On Monday and Tuesday we had Happy Camper, which means spending a night outdoors getting a genuine taste of the Antarctica field experience. The goal of the course is to provide Antarctic survival training on what to do in case you get stranded out in the field.
The group at Field Safety Training Program (FSTP) take a handful of individuals from each station. Sometimes the weather is nice and sometimes it is really nasty. Lucky for us it was gorgeous out… gorgeous for this time of year in Antarctica (light winds and 3°F).
We started in a classroom and then packed into a delta vehicle shuttle and sped out at max speed (15mph). We camped on a glacier near the base of Antarctica’s second largest active volcano, Mt. Erebus! There were spectacular views all around.
We dug snow shelters, made ice walls to block the wind, and set up tents. We all split up into tasks and our volunteer chef prepared “boiled water” from scratch, using only glacier snow and a whisper light stove.
Just before our FSTP instructor Cory left us for the night, he gave us the dehydrated meals we were to add boiling water and have for dinner. When I asked which ones were good, he smiled and said “They’re all good as long as you add enough of the world’s best spice: hunger.”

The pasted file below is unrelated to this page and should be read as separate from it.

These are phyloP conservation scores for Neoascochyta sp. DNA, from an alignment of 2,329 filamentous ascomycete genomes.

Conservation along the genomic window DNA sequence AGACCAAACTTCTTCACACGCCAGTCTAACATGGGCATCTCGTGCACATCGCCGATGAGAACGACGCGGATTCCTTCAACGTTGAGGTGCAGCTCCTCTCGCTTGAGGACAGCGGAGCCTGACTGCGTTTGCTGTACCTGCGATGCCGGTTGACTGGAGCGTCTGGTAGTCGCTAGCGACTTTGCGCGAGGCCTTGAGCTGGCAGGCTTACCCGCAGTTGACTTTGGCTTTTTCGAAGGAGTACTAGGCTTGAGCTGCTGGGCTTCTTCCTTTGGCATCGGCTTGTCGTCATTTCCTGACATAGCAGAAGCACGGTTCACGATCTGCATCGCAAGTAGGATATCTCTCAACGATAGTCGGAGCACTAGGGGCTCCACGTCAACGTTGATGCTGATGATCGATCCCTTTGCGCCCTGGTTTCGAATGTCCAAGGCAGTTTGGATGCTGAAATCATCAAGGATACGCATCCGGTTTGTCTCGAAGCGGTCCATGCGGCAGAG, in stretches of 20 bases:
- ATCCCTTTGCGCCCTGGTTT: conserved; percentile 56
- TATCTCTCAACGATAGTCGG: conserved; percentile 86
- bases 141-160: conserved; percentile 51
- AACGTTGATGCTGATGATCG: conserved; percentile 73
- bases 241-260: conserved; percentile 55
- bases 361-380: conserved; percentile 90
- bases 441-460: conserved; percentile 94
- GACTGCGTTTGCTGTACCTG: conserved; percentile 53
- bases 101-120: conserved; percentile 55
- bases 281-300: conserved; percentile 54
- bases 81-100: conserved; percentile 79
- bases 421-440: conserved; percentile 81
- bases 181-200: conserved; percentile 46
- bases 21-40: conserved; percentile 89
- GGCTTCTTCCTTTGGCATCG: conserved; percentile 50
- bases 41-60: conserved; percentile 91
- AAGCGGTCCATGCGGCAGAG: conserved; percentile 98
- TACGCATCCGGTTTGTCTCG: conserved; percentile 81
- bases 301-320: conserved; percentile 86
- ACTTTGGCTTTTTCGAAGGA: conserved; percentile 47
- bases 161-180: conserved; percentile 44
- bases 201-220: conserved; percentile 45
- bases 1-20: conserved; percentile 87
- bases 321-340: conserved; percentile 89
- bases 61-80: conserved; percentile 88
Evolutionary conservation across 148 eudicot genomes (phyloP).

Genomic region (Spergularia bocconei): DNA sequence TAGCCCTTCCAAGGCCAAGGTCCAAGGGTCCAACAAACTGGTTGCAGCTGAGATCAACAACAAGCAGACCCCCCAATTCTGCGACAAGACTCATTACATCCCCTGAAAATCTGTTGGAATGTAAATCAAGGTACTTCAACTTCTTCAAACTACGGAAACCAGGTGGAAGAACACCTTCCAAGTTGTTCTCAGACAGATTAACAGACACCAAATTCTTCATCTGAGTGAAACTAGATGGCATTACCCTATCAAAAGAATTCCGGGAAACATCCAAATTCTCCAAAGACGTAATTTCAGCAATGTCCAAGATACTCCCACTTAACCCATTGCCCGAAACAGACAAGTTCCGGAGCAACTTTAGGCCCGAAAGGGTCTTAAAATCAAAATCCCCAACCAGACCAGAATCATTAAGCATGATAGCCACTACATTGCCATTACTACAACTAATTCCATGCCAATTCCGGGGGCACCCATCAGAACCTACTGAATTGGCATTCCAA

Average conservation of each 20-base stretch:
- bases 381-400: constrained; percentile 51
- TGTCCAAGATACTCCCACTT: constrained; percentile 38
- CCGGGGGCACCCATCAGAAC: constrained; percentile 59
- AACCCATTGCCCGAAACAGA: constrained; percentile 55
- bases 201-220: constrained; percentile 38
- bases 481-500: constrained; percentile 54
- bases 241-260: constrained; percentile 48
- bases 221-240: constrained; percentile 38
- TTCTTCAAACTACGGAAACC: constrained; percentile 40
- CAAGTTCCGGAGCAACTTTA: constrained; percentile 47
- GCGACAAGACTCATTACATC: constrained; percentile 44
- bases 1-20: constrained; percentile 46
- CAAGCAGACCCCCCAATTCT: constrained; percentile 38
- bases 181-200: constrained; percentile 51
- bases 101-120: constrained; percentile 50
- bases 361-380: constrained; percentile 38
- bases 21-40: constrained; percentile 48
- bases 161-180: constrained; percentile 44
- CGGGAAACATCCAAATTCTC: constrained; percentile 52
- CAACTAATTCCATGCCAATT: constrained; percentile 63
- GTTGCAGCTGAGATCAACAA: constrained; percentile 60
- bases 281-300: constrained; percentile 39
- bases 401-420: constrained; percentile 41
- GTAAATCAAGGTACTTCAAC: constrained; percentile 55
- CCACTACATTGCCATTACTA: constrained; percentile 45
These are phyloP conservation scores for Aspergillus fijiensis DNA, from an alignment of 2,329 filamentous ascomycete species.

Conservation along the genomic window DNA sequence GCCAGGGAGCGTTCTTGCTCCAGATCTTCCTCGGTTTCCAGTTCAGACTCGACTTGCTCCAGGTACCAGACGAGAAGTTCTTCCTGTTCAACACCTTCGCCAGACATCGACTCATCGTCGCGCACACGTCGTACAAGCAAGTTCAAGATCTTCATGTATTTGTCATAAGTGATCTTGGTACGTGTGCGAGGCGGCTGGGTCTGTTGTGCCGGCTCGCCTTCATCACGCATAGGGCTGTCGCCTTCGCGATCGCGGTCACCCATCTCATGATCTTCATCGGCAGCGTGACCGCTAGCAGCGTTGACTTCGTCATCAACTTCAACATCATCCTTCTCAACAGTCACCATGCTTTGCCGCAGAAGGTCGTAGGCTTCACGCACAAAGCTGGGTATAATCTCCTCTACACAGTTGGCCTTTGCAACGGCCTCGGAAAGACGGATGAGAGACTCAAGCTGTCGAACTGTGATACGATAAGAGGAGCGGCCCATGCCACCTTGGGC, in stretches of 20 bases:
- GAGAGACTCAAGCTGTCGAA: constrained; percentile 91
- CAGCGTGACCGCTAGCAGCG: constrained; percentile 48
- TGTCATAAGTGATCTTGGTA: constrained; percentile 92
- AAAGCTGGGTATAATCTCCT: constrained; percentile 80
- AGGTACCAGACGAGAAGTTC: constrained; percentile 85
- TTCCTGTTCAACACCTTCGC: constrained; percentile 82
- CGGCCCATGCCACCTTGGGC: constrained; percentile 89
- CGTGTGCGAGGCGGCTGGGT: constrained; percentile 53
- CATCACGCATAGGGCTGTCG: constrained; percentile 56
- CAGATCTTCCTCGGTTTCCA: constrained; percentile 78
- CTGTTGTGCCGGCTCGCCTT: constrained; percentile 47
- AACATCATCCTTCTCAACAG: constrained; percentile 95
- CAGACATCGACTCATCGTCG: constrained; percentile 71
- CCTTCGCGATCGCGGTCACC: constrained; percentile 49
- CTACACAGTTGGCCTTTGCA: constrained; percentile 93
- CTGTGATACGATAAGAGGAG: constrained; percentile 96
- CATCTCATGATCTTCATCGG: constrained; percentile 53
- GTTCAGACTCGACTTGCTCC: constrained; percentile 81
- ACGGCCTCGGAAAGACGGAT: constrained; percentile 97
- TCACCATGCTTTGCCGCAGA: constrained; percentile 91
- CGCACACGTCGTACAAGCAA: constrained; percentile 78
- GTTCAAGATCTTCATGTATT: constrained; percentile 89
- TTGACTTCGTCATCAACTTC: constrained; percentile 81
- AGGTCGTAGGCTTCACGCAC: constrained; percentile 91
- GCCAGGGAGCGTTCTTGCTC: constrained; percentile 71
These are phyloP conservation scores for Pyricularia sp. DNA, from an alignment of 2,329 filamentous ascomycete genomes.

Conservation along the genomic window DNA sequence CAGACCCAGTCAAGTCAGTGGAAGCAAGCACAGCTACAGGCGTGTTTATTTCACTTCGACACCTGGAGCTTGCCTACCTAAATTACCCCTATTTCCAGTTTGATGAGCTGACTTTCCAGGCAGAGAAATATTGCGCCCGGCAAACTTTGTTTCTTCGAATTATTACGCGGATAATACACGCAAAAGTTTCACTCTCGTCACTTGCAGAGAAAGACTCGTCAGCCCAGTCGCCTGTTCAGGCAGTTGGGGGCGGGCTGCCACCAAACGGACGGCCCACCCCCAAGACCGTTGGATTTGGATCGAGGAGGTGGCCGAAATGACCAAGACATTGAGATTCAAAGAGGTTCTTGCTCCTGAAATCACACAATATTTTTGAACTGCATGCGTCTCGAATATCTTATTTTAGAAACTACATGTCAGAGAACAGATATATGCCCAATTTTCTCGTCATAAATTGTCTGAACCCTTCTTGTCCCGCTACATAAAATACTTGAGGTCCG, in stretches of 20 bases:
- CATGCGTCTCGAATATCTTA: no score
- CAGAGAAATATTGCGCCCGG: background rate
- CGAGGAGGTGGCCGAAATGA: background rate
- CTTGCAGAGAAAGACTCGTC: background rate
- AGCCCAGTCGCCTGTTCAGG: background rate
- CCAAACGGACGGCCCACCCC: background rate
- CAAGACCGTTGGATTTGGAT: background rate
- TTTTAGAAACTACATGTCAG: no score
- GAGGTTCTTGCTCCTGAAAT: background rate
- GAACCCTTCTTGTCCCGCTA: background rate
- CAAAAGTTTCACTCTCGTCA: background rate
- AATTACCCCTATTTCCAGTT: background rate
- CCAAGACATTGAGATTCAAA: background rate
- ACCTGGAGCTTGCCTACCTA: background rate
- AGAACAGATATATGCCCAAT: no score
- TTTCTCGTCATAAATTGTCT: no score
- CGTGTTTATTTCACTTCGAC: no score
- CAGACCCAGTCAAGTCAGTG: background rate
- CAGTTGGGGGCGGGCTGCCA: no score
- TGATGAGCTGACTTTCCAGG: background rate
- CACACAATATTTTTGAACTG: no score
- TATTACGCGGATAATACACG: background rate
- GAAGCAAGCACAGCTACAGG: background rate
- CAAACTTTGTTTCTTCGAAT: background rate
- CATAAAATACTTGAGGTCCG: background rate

Right he was. Your body burns an incredible amount of calories trying to stay warm in these extreme conditions. When trying to stay warm you can eat, hydrate, put on layers, or move around to increase circulation. I did all of them and paid for it in the middle of night when I had to leave the warmth and comfort of my sleeping bag to get up and pee. Next time I’ll just wear everything I own, drink a modest amount, eat like a horse, and shovel snow.
Everyone was up and moving breaking down camp at 5:30 am… well, everyone except me and one other non-morning person. I sort of shuffled around in a circle nursing my instant coffee until my eyes fully opened. We all had more boiled water with instant oatmeal and instant coffee, and then awaited pick up.
The rest of the day was spent learning how to use very high frequency (VHF) radios and repeater towers when there is no line of sight. We also learned about high frequency (HF) radios for extreme field sites. Then we tested all the training we learned in a pretend scenario wherein we were told we had 15 minutes before a storm hit and we needed to set up camp and radio for help using just one survival bag and HF radio.